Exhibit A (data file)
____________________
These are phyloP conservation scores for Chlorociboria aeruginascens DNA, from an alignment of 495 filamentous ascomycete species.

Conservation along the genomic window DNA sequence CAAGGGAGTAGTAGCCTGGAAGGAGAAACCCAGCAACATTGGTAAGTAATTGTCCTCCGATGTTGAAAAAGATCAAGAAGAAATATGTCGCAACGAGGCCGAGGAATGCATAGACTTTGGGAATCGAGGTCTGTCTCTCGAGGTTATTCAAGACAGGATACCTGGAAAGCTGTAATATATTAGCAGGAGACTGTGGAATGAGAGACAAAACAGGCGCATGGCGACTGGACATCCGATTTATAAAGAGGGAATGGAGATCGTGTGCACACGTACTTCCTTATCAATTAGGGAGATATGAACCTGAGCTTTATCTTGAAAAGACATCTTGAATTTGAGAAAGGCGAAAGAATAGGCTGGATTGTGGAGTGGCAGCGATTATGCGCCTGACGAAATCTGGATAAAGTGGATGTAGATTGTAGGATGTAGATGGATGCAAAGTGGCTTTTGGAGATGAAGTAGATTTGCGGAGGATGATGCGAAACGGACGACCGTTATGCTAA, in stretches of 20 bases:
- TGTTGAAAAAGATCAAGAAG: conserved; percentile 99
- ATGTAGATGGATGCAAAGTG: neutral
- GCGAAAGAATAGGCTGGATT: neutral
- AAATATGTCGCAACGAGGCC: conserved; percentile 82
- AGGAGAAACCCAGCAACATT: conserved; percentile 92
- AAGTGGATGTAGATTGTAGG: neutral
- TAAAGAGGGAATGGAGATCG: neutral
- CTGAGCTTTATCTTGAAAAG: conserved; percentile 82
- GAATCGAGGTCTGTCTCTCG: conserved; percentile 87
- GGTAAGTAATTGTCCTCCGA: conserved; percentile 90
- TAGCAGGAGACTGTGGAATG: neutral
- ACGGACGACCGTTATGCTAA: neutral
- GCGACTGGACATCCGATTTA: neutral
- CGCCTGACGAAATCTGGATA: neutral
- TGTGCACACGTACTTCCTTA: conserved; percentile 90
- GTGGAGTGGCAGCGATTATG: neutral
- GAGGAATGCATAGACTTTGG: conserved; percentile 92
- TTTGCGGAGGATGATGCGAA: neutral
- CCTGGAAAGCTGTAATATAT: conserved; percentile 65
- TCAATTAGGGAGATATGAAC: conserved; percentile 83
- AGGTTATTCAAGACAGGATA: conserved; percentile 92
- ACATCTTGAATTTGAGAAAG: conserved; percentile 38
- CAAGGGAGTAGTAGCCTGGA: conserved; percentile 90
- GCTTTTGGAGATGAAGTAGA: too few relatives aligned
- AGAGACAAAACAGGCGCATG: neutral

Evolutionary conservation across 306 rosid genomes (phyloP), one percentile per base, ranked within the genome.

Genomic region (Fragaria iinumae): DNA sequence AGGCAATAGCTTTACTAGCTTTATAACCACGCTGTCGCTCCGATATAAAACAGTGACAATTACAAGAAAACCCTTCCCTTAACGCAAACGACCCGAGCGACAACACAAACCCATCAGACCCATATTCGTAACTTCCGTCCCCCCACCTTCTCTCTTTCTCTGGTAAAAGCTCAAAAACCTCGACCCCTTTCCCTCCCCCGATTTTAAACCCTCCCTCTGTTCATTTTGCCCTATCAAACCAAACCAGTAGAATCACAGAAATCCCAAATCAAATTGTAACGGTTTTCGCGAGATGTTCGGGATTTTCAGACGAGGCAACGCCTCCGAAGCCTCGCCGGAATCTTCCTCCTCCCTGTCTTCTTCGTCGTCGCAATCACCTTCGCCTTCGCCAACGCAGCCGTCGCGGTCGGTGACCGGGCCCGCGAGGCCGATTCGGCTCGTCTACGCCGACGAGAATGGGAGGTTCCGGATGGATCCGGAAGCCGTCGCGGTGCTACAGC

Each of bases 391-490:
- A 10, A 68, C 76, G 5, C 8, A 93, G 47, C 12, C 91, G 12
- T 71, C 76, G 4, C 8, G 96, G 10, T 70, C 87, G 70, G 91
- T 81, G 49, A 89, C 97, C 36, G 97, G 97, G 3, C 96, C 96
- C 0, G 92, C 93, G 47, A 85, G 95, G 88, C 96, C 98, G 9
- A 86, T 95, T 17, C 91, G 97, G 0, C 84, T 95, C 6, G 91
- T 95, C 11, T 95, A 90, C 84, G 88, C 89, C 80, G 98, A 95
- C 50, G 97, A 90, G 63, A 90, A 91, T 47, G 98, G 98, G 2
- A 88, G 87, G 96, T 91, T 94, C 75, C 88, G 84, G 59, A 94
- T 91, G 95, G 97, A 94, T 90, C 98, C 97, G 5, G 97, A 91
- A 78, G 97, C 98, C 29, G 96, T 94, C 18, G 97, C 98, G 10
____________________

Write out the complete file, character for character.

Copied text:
These are phyloP conservation scores for Chlorociboria aeruginascens DNA, from an alignment of 495 filamentous ascomycete species.

Conservation along the genomic window DNA sequence CAAGGGAGTAGTAGCCTGGAAGGAGAAACCCAGCAACATTGGTAAGTAATTGTCCTCCGATGTTGAAAAAGATCAAGAAGAAATATGTCGCAACGAGGCCGAGGAATGCATAGACTTTGGGAATCGAGGTCTGTCTCTCGAGGTTATTCAAGACAGGATACCTGGAAAGCTGTAATATATTAGCAGGAGACTGTGGAATGAGAGACAAAACAGGCGCATGGCGACTGGACATCCGATTTATAAAGAGGGAATGGAGATCGTGTGCACACGTACTTCCTTATCAATTAGGGAGATATGAACCTGAGCTTTATCTTGAAAAGACATCTTGAATTTGAGAAAGGCGAAAGAATAGGCTGGATTGTGGAGTGGCAGCGATTATGCGCCTGACGAAATCTGGATAAAGTGGATGTAGATTGTAGGATGTAGATGGATGCAAAGTGGCTTTTGGAGATGAAGTAGATTTGCGGAGGATGATGCGAAACGGACGACCGTTATGCTAA, in stretches of 20 bases:
- TGTTGAAAAAGATCAAGAAG: conserved; percentile 99
- ATGTAGATGGATGCAAAGTG: neutral
- GCGAAAGAATAGGCTGGATT: neutral
- AAATATGTCGCAACGAGGCC: conserved; percentile 82
- AGGAGAAACCCAGCAACATT: conserved; percentile 92
- AAGTGGATGTAGATTGTAGG: neutral
- TAAAGAGGGAATGGAGATCG: neutral
- CTGAGCTTTATCTTGAAAAG: conserved; percentile 82
- GAATCGAGGTCTGTCTCTCG: conserved; percentile 87
- GGTAAGTAATTGTCCTCCGA: conserved; percentile 90
- TAGCAGGAGACTGTGGAATG: neutral
- ACGGACGACCGTTATGCTAA: neutral
- GCGACTGGACATCCGATTTA: neutral
- CGCCTGACGAAATCTGGATA: neutral
- TGTGCACACGTACTTCCTTA: conserved; percentile 90
- GTGGAGTGGCAGCGATTATG: neutral
- GAGGAATGCATAGACTTTGG: conserved; percentile 92
- TTTGCGGAGGATGATGCGAA: neutral
- CCTGGAAAGCTGTAATATAT: conserved; percentile 65
- TCAATTAGGGAGATATGAAC: conserved; percentile 83
- AGGTTATTCAAGACAGGATA: conserved; percentile 92
- ACATCTTGAATTTGAGAAAG: conserved; percentile 38
- CAAGGGAGTAGTAGCCTGGA: conserved; percentile 90
- GCTTTTGGAGATGAAGTAGA: too few relatives aligned
- AGAGACAAAACAGGCGCATG: neutral

Evolutionary conservation across 306 rosid genomes (phyloP), one percentile per base, ranked within the genome.

Genomic region (Fragaria iinumae): DNA sequence AGGCAATAGCTTTACTAGCTTTATAACCACGCTGTCGCTCCGATATAAAACAGTGACAATTACAAGAAAACCCTTCCCTTAACGCAAACGACCCGAGCGACAACACAAACCCATCAGACCCATATTCGTAACTTCCGTCCCCCCACCTTCTCTCTTTCTCTGGTAAAAGCTCAAAAACCTCGACCCCTTTCCCTCCCCCGATTTTAAACCCTCCCTCTGTTCATTTTGCCCTATCAAACCAAACCAGTAGAATCACAGAAATCCCAAATCAAATTGTAACGGTTTTCGCGAGATGTTCGGGATTTTCAGACGAGGCAACGCCTCCGAAGCCTCGCCGGAATCTTCCTCCTCCCTGTCTTCTTCGTCGTCGCAATCACCTTCGCCTTCGCCAACGCAGCCGTCGCGGTCGGTGACCGGGCCCGCGAGGCCGATTCGGCTCGTCTACGCCGACGAGAATGGGAGGTTCCGGATGGATCCGGAAGCCGTCGCGGTGCTACAGC

Each of bases 391-490:
- A 10, A 68, C 76, G 5, C 8, A 93, G 47, C 12, C 91, G 12
- T 71, C 76, G 4, C 8, G 96, G 10, T 70, C 87, G 70, G 91
- T 81, G 49, A 89, C 97, C 36, G 97, G 97, G 3, C 96, C 96
- C 0, G 92, C 93, G 47, A 85, G 95, G 88, C 96, C 98, G 9
- A 86, T 95, T 17, C 91, G 97, G 0, C 84, T 95, C 6, G 91
- T 95, C 11, T 95, A 90, C 84, G 88, C 89, C 80, G 98, A 95
- C 50, G 97, A 90, G 63, A 90, A 91, T 47, G 98, G 98, G 2
- A 88, G 87, G 96, T 91, T 94, C 75, C 88, G 84, G 59, A 94
- T 91, G 95, G 97, A 94, T 90, C 98, C 97, G 5, G 97, A 91
- A 78, G 97, C 98, C 29, G 96, T 94, C 18, G 97, C 98, G 10